The United States will deploy B-1B Lancer bombers on the Korean peninsula on Wednesday as part of a joint exercise with South Korea involving 230 combat aircraft, Yonhap News said, citing an unnamed source.
A similar simulation in September saw the plane fly to the northernmost tip of the Demilitarized Zone, or DMZ, of any US fighter or bomber in the 21st century. This led Pyongyang to say that it had the right to shoot down strategic US warplanes. UU In the international airspace as part of its right to self-defense under the Charter of the United Nations.
United States Pacific Air Force spokeswoman Lori Hodge issued a statement saying she would not discuss future missions for reasons of operational safety. The United States "has maintained a presence of rotating strategic bombers in the region for more than a decade," Hodge wrote.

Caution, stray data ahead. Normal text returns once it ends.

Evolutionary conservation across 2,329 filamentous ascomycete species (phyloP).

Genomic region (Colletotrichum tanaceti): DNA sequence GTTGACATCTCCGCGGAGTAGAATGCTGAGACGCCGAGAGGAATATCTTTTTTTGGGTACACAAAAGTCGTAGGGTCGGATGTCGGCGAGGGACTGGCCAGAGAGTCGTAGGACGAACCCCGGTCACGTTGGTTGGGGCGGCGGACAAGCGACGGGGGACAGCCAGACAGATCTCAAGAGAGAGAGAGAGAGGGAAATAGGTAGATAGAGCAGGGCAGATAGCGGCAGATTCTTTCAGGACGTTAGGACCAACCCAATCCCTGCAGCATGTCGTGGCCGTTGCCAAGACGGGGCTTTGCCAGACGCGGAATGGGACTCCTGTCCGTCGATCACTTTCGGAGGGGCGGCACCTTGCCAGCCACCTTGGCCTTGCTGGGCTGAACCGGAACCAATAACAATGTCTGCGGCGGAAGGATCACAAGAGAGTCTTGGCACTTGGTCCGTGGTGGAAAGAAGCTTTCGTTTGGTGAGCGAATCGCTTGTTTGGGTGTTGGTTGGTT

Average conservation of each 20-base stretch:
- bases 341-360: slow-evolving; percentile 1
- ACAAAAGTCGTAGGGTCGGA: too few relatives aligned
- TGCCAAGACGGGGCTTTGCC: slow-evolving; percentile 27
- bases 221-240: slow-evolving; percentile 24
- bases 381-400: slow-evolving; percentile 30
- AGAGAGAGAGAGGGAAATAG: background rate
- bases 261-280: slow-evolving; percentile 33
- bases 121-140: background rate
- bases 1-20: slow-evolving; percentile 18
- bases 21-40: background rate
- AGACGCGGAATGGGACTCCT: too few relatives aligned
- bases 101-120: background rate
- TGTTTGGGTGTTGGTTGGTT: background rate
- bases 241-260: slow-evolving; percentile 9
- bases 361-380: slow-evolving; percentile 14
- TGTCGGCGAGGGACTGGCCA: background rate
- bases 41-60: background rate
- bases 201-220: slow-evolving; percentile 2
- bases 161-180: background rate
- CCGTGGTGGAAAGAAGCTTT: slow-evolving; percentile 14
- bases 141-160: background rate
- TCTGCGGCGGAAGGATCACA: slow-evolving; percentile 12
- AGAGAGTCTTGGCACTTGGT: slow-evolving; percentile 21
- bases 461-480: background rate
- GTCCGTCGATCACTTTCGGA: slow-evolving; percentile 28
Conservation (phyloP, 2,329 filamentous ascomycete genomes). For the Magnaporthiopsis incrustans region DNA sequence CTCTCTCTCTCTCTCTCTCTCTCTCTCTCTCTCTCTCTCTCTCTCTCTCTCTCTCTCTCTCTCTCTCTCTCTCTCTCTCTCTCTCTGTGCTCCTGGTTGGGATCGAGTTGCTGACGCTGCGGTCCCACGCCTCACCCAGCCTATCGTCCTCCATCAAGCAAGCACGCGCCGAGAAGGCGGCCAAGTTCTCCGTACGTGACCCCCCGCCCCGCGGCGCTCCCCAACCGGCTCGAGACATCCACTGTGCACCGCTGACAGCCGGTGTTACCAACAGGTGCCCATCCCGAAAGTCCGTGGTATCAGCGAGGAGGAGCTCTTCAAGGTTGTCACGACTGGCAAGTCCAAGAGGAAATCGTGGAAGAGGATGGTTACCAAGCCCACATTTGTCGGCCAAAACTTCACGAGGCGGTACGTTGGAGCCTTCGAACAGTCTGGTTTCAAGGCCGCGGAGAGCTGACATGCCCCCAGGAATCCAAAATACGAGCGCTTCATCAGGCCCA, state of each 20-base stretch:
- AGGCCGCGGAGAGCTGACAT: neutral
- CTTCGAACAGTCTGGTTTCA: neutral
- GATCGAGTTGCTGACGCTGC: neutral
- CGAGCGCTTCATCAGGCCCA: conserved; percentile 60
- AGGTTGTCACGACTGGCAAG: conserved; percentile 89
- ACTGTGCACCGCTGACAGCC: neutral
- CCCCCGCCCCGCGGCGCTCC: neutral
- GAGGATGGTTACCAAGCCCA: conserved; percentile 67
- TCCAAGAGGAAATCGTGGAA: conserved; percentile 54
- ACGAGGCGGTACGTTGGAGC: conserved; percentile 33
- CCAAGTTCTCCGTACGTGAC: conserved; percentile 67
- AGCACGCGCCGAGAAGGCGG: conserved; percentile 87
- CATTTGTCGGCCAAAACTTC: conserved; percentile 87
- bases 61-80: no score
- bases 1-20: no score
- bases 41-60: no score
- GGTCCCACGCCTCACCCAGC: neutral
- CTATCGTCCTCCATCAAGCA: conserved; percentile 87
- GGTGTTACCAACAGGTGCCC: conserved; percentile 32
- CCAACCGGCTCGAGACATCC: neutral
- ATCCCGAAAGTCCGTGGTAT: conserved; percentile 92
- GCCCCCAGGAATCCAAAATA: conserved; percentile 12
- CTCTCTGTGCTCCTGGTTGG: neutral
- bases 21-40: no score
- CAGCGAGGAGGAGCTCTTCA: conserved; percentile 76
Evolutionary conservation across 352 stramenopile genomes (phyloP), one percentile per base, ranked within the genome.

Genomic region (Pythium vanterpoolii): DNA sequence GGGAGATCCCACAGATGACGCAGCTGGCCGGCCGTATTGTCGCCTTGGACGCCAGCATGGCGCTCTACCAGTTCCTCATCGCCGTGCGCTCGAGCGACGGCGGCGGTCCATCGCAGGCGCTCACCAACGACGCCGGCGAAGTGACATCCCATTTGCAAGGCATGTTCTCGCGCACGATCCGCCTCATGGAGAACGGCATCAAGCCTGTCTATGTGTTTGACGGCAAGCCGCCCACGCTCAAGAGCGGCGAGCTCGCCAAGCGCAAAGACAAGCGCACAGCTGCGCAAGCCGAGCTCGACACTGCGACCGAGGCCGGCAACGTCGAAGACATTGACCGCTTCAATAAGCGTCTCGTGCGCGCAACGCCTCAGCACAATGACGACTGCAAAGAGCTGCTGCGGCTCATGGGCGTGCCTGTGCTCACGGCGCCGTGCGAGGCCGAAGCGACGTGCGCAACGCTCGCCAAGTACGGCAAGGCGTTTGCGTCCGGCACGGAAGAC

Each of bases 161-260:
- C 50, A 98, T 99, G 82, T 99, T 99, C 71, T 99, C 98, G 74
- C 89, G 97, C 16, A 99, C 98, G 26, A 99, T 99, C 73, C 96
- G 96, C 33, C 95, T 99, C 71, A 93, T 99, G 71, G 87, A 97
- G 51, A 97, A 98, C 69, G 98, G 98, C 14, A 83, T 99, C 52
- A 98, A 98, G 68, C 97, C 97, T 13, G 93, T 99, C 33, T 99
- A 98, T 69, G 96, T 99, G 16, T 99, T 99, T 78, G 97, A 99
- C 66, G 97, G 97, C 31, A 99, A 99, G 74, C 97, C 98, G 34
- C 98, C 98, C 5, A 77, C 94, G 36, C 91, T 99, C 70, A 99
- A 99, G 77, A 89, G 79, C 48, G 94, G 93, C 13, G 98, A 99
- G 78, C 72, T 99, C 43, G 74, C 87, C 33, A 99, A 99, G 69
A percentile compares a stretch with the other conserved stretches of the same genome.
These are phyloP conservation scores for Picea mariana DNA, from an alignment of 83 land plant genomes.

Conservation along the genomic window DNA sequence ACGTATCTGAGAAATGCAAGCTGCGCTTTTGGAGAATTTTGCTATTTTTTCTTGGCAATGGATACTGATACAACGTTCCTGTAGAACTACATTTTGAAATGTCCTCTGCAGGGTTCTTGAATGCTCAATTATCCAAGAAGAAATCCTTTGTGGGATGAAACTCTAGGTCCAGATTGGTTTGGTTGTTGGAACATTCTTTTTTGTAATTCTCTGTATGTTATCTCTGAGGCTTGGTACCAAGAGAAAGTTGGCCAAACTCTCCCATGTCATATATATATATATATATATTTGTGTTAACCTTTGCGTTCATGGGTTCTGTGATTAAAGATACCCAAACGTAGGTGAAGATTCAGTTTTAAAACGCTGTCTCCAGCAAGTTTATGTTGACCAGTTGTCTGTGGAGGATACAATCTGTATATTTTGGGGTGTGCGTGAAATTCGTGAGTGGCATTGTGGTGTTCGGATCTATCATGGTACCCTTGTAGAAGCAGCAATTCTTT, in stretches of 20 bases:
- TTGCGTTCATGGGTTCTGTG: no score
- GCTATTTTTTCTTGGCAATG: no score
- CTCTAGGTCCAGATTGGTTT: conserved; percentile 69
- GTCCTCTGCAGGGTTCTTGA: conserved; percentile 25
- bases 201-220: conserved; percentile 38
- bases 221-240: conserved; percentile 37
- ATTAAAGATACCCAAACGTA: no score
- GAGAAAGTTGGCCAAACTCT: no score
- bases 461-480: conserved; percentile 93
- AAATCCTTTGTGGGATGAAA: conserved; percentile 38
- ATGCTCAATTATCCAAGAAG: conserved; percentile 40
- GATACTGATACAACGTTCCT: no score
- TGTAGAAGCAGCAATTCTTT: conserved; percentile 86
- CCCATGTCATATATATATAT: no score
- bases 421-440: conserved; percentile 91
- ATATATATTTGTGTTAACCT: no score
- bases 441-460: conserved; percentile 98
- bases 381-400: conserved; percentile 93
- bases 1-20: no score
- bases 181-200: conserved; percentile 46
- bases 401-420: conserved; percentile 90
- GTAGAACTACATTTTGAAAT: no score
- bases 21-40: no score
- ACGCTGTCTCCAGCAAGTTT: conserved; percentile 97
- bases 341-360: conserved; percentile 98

The Guam-based long-range multi-mission supersonic aircraft will carry out bombing drills with South Korean fighter jets, Yonhap said, without specifying the number of bombers that will join the exercise. The Vigilant Ace 18 exercises involve 230 aircraft and 12,000 US troops, in what North Korea has called the largest joint air exercise.
Threat of retaliation
North Korea, which last week launched a new type of intercontinental ballistic missile, said before the drills that it would consider the "highest-level hard-line countermeasure in history" , according to the Korean state news agency. He referred to a similar statement in September, which Foreign Minister Ri Yong Ho said could include a ground-level test of a hydrogen bomb in the Pacific Ocean.
North Korea regularly cites military drills around the peninsula as justification for its nuclear program and missile test. The isolated regime of November 29 launched an ICBM with improved technology that, he said, can launch a nuclear warhead anywhere in the US. UU And he claimed that he had completed his nuclear force.
On Tuesday, a senior United Nations official began a  four-day visit to the isolated state for talks with Ri and other officials. The Assistant Secretary-General for Political Affairs, Jeffrey Feltman, is not receiving a message from the US. UU., State Department spokeswoman Heather Nauert told reporters at a briefing.